Some time ago I was sitting on a Delta airlines flight with what seemed like a major personal problem. I had forgotten to bring my usual magazines along for the ride and didn’t pick up a newspaper on my way to board the flight because I was running late. Suddenly, for the first time in months, I was forced to turn to the only reading material within my reach: the Delta Sky In-flight magazine.
Let’s just say I was pleasantly surprised. One story that I bookmarked to come back to was all about traveling in Athens. What captured my interest, though, had nothing to do with the destination they were writing about. The feature is called “1 City/5 Ways” and each month they profile a new city and how you might travel. What made this feature unique was how they organized it. Instead of talking about regions or spotlighting great attractions, then restaurants, then hotels, they profiled five types of travelers:
1. The First Timer
2. The History Buff
3. The Night Owl
4. The Island Hopper
5. The Design Aficionado
Then Athens was described in terms of what each type of person might like to do. The Design Aficionado might head to Semiramis Hotel to check out the architecture, while the Night Owl would spend the evening in the Gazi neighborhood. Within the framework of planning the ideal day, the article offered a perfect way for any traveler to imagine herself with a day in Athens and all the things she might do.
If you think about it, we usually see stereotypes as a bad thing. They are a shortcut, based on biases, to help us describe the world and people in ways that may not be flattering. There can also be a positive side, though.
Here’s an example of a small business owner that uses stereotyping in a good way to make a connection with her customers.
Amy Zydel owns a small business called Undercover Printer that specializes in printing materials for small businesses. Most of her customers fit a single profile, which she happily shares: they are procrastinators. As a result, she has a lot of rush orders and has built her business by embracing this stereotype and becoming the “procrastinator’s choice.” The underlying message? If you need to get something printed and waited a bit too long to start, Amy and Undercover Printer can help you save your butt.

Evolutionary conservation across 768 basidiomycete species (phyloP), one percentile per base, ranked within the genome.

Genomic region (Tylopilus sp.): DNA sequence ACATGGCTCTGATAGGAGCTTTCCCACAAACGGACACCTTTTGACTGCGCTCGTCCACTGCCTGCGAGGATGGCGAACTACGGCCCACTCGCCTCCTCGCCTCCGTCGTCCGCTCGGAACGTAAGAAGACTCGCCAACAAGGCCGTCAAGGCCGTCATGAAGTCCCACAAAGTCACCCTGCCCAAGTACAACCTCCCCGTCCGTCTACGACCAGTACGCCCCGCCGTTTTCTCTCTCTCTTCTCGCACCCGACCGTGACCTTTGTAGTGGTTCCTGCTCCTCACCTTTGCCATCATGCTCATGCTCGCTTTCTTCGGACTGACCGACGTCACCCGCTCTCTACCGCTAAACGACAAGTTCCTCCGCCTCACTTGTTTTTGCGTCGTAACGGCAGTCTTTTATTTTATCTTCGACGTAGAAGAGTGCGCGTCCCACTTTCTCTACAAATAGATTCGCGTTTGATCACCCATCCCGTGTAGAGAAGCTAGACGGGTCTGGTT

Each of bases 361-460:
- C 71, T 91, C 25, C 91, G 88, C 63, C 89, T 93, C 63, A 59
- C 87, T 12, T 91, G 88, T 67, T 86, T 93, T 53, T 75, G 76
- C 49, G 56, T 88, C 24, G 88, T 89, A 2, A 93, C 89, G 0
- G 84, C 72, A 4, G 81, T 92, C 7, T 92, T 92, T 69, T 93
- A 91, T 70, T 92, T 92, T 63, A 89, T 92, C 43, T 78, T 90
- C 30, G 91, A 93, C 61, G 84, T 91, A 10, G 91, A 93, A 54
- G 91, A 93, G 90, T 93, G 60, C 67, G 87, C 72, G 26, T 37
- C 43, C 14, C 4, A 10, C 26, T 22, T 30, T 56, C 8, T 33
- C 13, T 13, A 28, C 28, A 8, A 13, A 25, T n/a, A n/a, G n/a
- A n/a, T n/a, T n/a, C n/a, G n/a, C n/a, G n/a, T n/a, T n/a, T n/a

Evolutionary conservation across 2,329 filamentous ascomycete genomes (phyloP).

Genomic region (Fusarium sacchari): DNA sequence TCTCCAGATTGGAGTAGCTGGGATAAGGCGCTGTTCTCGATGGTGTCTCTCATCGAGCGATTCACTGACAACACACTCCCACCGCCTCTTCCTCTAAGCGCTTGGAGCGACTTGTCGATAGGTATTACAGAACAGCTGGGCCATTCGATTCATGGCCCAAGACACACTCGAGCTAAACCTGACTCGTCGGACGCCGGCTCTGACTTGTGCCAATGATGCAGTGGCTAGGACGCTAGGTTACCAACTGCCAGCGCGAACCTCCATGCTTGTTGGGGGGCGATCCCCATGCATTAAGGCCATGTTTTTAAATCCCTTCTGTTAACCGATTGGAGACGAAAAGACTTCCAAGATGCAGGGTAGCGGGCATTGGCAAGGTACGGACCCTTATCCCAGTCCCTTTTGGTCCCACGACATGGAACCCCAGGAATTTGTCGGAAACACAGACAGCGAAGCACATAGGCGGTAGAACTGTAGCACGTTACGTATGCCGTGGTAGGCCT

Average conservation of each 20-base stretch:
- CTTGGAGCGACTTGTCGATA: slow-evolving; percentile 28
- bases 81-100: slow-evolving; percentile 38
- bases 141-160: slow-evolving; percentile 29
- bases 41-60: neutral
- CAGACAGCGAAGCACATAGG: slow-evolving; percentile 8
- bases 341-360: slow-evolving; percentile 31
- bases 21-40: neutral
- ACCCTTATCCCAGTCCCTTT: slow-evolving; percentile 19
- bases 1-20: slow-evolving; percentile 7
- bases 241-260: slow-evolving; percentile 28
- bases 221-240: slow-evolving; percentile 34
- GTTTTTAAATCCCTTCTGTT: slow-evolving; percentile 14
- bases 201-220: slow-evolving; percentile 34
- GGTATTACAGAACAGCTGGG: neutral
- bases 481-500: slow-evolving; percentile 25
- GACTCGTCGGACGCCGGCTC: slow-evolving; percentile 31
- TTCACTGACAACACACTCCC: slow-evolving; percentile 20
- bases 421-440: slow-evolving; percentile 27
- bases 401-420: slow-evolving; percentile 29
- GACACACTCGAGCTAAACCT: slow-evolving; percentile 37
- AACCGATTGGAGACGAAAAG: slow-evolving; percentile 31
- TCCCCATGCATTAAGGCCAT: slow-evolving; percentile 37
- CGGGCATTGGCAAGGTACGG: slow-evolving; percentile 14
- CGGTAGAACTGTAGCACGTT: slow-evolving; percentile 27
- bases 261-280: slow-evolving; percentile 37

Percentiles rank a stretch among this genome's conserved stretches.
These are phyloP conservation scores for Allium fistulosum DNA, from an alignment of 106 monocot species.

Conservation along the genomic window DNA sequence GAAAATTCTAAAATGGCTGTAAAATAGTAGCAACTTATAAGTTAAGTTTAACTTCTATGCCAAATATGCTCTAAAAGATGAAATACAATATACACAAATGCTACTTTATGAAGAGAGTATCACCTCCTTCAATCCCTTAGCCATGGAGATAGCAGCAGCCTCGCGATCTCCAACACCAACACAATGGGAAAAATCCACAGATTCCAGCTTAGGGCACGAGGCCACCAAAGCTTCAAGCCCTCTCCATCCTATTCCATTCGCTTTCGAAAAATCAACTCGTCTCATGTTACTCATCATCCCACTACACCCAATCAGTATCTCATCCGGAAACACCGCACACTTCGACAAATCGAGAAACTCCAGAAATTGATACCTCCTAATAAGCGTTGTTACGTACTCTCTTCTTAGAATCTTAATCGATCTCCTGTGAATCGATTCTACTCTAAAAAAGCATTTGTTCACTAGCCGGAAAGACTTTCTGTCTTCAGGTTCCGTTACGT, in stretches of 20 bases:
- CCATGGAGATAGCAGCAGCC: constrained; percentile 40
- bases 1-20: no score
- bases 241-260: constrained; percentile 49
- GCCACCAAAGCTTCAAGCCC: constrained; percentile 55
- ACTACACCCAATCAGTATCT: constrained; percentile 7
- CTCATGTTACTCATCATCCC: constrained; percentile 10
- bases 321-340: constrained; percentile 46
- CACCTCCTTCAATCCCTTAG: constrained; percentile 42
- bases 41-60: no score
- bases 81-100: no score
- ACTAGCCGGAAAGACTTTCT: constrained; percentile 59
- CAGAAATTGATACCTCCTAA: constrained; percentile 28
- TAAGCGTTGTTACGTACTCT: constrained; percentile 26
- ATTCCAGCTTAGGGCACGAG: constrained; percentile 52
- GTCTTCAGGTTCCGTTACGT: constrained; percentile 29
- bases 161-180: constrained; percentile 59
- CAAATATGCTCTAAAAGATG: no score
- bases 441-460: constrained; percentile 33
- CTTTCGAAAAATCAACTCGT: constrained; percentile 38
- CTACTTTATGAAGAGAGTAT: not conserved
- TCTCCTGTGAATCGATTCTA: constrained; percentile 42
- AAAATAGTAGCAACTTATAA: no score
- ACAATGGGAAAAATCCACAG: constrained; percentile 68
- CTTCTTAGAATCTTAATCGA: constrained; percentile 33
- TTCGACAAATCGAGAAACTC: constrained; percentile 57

It is important to remember that there is a negative and very dangerous side to stereotyping as it can reinforce biases and cause discrimination. Instead of thinking about it in terms of ethnicity or gender, though, consider how certain types of customer stereotypes might be ideal ways to group your customers into specific profiles that could help you better understand them and give them exactly what they want.
Rohit Bhargava leads Digital Strategy at Ogilvy, one of the world’s largest marketing agencies, and is the author of the best selling marketing book Personality Not Included, a guide on using personality to create a more human small business. His new book called Likeonomics: How To Be More Believable In The Affinity Economy will be published by Wiley in early 2012.